I don’t know about you, but during pregnancy and that new and mystifying post-partum period, I always have about ten thousand burning questions that need answering but completely forget to ask them when the midwives/health visitors come for their checks. And they’re never the sort of thing I want to Google, because – as we all know – Googling anything to do with pregnancy or babies is likely to end up in a tearful, panic-stricken dash to A&E. (“I know I haven’t been abroad in a year but I’m POSITIVE I’ve got dengue fever!” “The baby’s breathing is noisy and I’m SURE it’s that very rare respiratory thing that I read about on Wikipedia!” Etc.)

The first time I opened the Ask a Midwife app was when I had terrible trapped wind a day or so after the c-section (see post here) and I desperately wanted to know which remedies would be safe. The simplicity of the app coupled with the speed of the response (it was a Sunday, I had an answer within the hour) singled this service out as a bit of a winner from the start; you just type in your question and press “Ask Question” and await an answer. I didn’t even get charged for my first question, so the whole process took around three minutes!

The questions are all answered by registered Midwives who are members of the Nursing and Midwifery Council and qualified to work in the UK and you can either ask a one-off question or schedule a ten minute chat, during which you can ask as many questions as you like. (I haven’t done this, but I want to, just to see how many questions I can fit in. Sort of like a “supermarket sweep” of baby information. Hohoho.)

ask the midwife app review

It costs 99p for a one-off question or there are monthly subscription packages, offering unlimited questions for a set fee per month. (It’s £24.99 if you just want to do it on a month-by-month basis or £19.99 if you subscribe for 9 months, a package geared at pregnant women to see them through until birth.)

I’ve now asked three questions and all of them were actually quite pressing. Not medical emergencies (you most definitely call your midwifery team or GP for those!) but annoyances that were making me miserable (things in the downstairs area) and a question about the baby that would have played on my mind overnight had I not had an answer. Questions are answered from 7am-9pm, seven days a week and the team aim to answer all questions within four hours, though I must say that each time for me has been within the hour.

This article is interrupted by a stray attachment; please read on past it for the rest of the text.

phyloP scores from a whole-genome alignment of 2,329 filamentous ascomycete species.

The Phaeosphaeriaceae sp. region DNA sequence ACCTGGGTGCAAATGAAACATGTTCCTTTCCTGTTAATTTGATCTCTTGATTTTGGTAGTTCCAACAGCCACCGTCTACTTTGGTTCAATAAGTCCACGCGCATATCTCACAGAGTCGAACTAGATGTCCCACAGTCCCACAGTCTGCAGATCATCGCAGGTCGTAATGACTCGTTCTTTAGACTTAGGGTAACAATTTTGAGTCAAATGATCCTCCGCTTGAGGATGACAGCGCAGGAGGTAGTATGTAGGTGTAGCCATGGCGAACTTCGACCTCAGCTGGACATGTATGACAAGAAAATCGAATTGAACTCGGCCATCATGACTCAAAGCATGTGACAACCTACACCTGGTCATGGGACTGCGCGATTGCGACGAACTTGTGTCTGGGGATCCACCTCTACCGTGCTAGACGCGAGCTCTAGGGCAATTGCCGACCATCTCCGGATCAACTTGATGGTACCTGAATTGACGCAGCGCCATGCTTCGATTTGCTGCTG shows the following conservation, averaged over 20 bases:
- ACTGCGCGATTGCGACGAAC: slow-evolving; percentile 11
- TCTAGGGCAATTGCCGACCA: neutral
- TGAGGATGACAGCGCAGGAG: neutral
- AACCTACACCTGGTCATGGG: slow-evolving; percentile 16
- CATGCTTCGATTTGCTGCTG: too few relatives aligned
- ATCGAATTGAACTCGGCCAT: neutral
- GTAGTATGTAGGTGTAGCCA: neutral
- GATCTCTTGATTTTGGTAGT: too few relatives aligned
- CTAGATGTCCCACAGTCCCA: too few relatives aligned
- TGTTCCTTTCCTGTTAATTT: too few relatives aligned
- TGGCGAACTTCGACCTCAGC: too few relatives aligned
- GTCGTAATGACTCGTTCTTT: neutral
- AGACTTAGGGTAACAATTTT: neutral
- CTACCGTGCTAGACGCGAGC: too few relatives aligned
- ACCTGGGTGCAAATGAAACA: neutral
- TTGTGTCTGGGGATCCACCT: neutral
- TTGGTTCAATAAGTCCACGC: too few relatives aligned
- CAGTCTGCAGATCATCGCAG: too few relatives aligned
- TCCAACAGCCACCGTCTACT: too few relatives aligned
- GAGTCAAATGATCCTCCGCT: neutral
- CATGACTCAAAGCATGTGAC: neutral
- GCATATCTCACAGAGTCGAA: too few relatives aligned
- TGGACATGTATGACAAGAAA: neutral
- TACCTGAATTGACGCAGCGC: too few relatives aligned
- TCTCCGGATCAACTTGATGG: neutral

So, money well spent, I think. The app is free to download (it’s here) and then it’s just 99p per question, if that’s how you want to play things. I wish I’d started using the app during pregnancy – there were so many things that I needed answers to that I would then forget to ask at my appointments! Or minor niggles that would then go away before my midwife appointments but I’d have spent about twenty hours Googling and trawling Mumsnet for information! Far better to be able to give a qualified person your own, specific details and get an expert opinion. Big thumbs-up from me for Ask the Midwife – they also have a website here, if you don’t use apps or have a smart phone.


best space saving baby things

Travelling light? Here are my top five most-used space-saving baby things. You’re welcome.

best space saving baby things

The Yoyo Pushchair, recently reviewed here, if you want to read more about it. Folds down so small you can fit it in an overhead aeroplane locker and is great if you have a small car with limited boot space. It’s £339 here.

best space saving baby things

The Baby Bjorn Travel Cot, reviewed here. Just brilliant – seconds to set up, lightweight, ultra-slim when folded down. I can’t recommend this enough. It was pricey, but I’ve definitely had my money’s worth out of it and I take it with us on trips away even if a cot is promised wherever we’re staying! Find it online here – £199.95.

best space saving baby things

The Washable Squashable Highchair from Totseat fits pretty much any dining chair and means that you always have a reasonably serviceable baby seating option with you wherever you go. This folds up small. And it’s not perfect – it’s not like using a proper high chair, with a tray and so on – but it does the trick when the alternative is sitting the baby on your lap and getting covered in mush. £23 at Amazon here – a great addition to the frequent traveller’s baby arsenal!

best space saving baby things

The Self-Sterilising Bottles from MAM mean that you can travel completely steriliser free so long as you have access to a microwave. These are the only bottles I continuously used; I started on them because they came with my first ever breastmilk-expressing kit and the baby took to them well, but not having to faff about with sterilising  tablets or those big microwave tubs soon became the overriding benefit. Find them here on Amazon – £12 for three.

best space saving baby things

May I suggest another fabulous Baby Bjorn space-saver? Say hello to their innovative highchair which has a folded width of just 25cm, easily detachable legs and is about half the size of one of those big padded monstrosities that come with air force-style restraints and a tray big enough to play poker on. No child’s seat needs to be that big! They’re like alien control pods! The Baby Bjorn is stylish, sleek and everything is completely wipe-clean – the tray goes in the dishwasher. If you’re short of space in your bijoux apartment then this is the chair for you – we happen to have a big kitchen but hate clutter, so also a good one if you like your baby stuff to be tucked away rather than on display. It’s £148.95 here.